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How do you protect the integrity of theBOM as you seek out sponsors and collaborate with other brands to achieve scale?

I make sure that I'm in alignment with any entity that reaches out. theBOM has worked with brands like Google, Shea Moisture and Jack Daniels, whose intentions I trust while they offer a chance to propel my narrative forward. Even when I do things personally, Adidas and J. Crew recently, I need to be able to speak passionately about what I do. All partners must display my brand and me in a positive light, not just for their own gain. It's always a stepping stone to where I ultimately want to be.  

Many founders are the face of their brand. How has it been stepping into that role for you? Could you share more about the recent opportunities with Adidas and J. Crew?

Those two opportunities came out of the blue. For J. Crew, I was nominated by my community team at WeWork to be highlighted in the campaign. I appreciate the exposure to J. Crew's social audience and the opportunity to go on an all expenses paid trip to San Francisco to speak on a panel with LinkedIn where I met C-suite executives from WeWork.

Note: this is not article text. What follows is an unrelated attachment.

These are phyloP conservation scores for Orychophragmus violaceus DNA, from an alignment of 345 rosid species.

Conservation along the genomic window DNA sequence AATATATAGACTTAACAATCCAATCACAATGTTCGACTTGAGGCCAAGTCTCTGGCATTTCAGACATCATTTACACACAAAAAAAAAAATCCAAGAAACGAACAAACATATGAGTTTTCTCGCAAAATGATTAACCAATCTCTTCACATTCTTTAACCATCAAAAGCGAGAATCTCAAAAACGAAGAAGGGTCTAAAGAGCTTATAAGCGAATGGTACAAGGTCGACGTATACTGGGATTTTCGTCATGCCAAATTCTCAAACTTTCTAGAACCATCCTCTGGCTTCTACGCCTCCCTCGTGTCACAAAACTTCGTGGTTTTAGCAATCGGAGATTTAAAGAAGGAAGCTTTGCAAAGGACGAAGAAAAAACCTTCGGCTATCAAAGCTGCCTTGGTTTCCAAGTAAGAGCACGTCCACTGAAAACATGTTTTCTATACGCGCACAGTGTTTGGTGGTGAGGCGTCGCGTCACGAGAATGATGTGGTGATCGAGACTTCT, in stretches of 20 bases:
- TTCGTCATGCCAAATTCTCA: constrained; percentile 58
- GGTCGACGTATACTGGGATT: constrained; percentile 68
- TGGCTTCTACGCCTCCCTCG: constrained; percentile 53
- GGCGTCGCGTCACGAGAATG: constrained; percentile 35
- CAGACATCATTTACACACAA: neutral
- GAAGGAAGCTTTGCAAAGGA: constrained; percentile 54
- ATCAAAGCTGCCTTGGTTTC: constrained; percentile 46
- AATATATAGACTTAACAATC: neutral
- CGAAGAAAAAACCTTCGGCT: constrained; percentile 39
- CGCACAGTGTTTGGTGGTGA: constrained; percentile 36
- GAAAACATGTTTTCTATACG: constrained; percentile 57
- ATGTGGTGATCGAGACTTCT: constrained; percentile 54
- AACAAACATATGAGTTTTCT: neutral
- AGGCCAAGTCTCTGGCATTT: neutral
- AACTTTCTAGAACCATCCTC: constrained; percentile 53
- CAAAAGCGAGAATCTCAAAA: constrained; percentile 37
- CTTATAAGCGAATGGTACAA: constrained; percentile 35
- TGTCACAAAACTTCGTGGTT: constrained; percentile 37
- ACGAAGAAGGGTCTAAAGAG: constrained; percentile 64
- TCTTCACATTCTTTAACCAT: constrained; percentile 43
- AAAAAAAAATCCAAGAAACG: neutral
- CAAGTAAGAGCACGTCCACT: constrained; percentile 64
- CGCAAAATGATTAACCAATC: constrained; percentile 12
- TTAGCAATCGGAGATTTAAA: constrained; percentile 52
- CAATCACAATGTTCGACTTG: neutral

Adidas was an Instagram DM that came along with an NDA to learn more. Once I did, the project felt so authentic. I'm a transplant, but always say Brooklyn adopted me. So, to be in Brooklyn Museum for Black History Month and featured among activists, educators and change agents is an extreme honor. In the exhibit, called ‘Black History, Black Future’, we're identified as builders of the Black community and tell our stories, not just wear a bunch of Adidas gear. We're alongside heavy hitters like Muhammad Ali, Jam Master Jay and Missy Elliot, true trailblazers. It's going on through the 28th.